The term benign myalgic encephalomyelitis appears in the alphabetic index and references code 323.9, Encephalitis of unspecified cause. The code 323.9 did not include reference to postviral syndrome. The term postviral syndrome was classified to code 780.7, Malaise and fatigue, in Chapter 16, Symptoms, signs and ill-defined conditions.

    It should be noted that while many terms are listed in the alphabetic index, all of the terms may not appear in the tabular list of the classification. This is a standard convention of the ICD.


    For morbidity data the United States uses the International Classification of Diseases, ninth revision, clinical modification (ICD-9-CM), a clinical modification of ICD-9. ICD-9-CM has been used in the United States since 1979 and has an annual update process that has been in place since 1985. The update process begins with the convening of the public forum, ICD-9-CM Coordination and Maintenance Committee. Proposals to modify the classification are presented and discussed during these public meetings. Information about future meetings of the ICD-9-CM Coordination and Maintenance Committee may be found on the NCHS website at

    In 1990, a recommendation to create a specific code for chronic fatigue syndrome was presented. At that time, there was no consensus about the etiology of the syndrome, which is needed to accurately classify a condition in the ICD. A new code could not be created because of this problem; however, a modification to the alphabetic index was made to direct users of the classification to code 780.7, Malaise and fatigue. This is the same code used to identify cases of postviral syndrome. This change became effective October 1, 1991.

    In 1998, subcategory 780.7 was expanded to include new five-digit codes. The new codes created included code 780.71, Chronic fatigue syndrome. The placement of this condition in this category was consistent with the WHO version of ICD-9 and with its placement within ICD-9-CM.


    WHO published ICD-10 in 1992 and included many modifications, among them relocation of some diagnoses to different chapters within the classification. WHO created a new category G93, Other disorders of brain, in Chapter VI, Diseases of the Nervous System, and created a new code G93.3, Postviral fatigue syndrome, a condition which was previously in the symptom chapter of ICD-9. WHO also moved benign myalgic encephalomyelitis to the new code G93.3.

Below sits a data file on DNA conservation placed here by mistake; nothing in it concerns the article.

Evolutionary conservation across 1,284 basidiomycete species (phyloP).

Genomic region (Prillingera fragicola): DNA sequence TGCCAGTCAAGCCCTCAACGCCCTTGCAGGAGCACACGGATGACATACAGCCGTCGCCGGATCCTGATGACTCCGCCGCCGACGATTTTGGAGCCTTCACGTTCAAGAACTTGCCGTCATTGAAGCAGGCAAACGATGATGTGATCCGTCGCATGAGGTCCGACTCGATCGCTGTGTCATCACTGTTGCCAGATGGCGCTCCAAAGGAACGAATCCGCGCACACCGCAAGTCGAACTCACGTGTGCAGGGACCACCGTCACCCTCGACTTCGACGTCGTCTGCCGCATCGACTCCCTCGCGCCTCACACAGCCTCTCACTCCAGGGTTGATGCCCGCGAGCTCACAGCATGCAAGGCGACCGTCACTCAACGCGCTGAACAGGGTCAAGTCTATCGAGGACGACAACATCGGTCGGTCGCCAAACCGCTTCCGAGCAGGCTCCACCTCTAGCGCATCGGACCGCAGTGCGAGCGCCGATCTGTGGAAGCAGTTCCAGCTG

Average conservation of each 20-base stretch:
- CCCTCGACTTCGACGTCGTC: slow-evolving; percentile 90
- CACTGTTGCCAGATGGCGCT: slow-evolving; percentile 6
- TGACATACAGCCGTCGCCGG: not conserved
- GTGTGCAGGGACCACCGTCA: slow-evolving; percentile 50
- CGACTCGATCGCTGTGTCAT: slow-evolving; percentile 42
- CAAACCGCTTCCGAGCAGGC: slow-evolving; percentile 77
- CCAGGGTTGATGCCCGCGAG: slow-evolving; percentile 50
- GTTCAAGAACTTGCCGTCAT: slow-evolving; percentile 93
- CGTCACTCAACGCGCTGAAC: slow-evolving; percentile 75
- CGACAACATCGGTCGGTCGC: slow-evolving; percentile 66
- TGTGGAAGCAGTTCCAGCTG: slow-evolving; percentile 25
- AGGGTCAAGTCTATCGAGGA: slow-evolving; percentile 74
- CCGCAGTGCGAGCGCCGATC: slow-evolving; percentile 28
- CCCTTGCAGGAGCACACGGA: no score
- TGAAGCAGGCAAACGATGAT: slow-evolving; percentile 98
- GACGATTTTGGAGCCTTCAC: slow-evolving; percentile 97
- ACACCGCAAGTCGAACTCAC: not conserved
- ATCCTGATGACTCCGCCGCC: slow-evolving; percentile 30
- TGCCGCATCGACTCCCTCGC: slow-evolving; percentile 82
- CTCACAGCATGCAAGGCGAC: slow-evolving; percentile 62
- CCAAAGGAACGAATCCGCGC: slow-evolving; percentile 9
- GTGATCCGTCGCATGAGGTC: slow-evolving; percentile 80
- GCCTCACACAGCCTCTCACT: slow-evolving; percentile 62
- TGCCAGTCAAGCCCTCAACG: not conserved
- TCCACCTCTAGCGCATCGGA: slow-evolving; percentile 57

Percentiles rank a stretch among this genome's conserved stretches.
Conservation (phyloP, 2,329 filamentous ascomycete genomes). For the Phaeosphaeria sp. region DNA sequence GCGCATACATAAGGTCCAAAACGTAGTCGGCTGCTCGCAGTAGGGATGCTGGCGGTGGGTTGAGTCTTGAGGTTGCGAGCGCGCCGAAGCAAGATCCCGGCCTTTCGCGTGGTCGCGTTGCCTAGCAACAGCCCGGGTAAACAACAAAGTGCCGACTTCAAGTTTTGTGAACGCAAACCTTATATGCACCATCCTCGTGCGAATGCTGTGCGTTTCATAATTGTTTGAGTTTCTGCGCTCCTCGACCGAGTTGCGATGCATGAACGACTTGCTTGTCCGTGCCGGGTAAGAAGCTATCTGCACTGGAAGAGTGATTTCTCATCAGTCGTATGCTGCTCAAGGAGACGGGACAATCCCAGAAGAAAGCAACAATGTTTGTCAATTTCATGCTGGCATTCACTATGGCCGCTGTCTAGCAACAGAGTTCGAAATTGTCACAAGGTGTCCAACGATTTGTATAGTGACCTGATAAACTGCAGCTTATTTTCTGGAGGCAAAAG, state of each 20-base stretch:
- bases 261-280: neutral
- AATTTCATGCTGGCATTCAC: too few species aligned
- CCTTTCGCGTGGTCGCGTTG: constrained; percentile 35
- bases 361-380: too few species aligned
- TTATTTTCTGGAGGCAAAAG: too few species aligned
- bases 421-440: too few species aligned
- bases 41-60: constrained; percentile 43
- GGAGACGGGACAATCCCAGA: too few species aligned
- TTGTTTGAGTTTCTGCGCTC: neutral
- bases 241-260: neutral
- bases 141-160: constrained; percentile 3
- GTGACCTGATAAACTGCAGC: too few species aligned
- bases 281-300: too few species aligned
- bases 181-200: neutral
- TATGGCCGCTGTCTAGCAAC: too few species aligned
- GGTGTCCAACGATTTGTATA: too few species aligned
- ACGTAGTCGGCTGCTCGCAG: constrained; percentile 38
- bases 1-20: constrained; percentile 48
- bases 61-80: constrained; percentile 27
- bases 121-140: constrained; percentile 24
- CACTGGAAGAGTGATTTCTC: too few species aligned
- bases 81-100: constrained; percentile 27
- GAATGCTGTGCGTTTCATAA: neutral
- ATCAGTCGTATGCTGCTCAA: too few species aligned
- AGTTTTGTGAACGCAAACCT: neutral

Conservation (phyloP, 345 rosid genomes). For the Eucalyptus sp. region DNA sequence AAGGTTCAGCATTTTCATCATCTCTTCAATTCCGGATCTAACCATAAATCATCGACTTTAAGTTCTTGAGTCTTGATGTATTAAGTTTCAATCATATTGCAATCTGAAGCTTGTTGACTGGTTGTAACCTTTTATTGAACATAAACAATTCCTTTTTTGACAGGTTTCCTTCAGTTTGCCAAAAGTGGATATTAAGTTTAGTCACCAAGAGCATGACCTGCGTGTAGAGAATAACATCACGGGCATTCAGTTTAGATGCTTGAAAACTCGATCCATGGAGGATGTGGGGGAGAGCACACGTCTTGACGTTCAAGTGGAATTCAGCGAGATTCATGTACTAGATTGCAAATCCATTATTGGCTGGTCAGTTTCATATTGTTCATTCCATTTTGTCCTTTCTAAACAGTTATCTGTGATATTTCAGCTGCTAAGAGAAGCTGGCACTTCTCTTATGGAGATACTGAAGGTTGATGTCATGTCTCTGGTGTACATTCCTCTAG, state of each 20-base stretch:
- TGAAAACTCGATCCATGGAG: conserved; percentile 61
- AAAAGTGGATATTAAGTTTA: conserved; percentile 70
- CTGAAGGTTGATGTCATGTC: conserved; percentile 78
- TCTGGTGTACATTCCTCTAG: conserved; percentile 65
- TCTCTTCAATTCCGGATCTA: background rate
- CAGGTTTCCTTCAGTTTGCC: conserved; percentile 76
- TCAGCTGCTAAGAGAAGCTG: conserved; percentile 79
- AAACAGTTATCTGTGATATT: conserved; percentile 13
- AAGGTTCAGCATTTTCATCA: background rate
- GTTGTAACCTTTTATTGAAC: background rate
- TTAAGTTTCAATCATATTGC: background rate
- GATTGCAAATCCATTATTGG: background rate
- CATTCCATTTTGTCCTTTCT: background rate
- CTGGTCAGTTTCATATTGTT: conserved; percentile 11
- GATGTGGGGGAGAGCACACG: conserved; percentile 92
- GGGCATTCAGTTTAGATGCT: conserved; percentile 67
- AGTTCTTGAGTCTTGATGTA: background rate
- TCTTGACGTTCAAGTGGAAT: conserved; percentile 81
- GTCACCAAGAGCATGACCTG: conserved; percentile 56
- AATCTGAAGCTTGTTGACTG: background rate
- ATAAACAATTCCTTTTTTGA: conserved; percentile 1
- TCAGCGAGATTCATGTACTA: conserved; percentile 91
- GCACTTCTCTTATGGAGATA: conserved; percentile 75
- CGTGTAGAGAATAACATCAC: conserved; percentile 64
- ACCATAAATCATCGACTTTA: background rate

The alphabetic index contains other terms, such as chronic fatigue syndrome, that WHO considers synonymous or clinically similar.

    Changes made in ICD-10 are unique to that version of the classification and not retrospectively applied to previous revisions of the ICD. Therefore, any changes in ICD-10 such as the creation of new categories or relocation of conditions from one chapter to another are not retroactively added to ICD-9 or ICD-9-CM.


    In keeping with the placement in the ICD-10, chronic fatigue syndrome (and its synonymous terms) will remain at G93.3 in ICD-10-CM.*

    While it appears most appropriate to classify chronic fatigue syndrome in ICD-10-CM in the same way that it is classified in ICD-10, this placement is not without problems. The primary concern with the current WHO placement in ICD-10 has been that the abnormalities of the brain in chronic fatigue syndrome patients most often cited in the literature are not found in all chronic fatigue syndrome patients. While chronic fatigue syndrome may be a heterogeneous group of disorders, some but not all are neurological in nature. Likewise, not all patients have experienced a viral infection prior to being diagnosed with chronic fatigue syndrome, nor are immune system anomalies universally found. Also of potential concern is the similarity between the type of neurological findings in chronic fatigue syndrome and in depression, which is a psychiatric disorder. Involvement of multiple systems has complicated the classification of chronic fatigue syndrome.

    It should be noted that issues related to reimbursement have not been a factor in deliberations regarding placement of chronic fatigue syndrome in ICD. Modifications to ICD-9-CM (the classification currently in use) and in ICD-10-CM, its intended replacement, are based on relevant clinical information and adherence to the structure and conventions of the ICD. The decision of third party payers regarding their coverage and reimbursement policies are independent of the decisions regarding modification of the classification.

    [PDF Ends]

    *Ed: Since superceded. See: End of this page:
  11. Dx Revision Watch

    Dx Revision Watch Suzy Chapman Owner of Dx Revision Watch

    I shall have some interesting information to post shortly in relation to proposals for ICD-11 classifications and codings for CFS, PVFS and (Benign) ME.

    ETA: Are you aware that the right to edit your own posts beyond 4 days was removed on 2 June and that you cannot now delete your posts?

    If you share my concerns for the implications for this change and for the cavalier manner in which it has been imposed without prior discussion please add your concerns to the thread below and vote against this sanction in the poll.

    To vote and register your objection go to: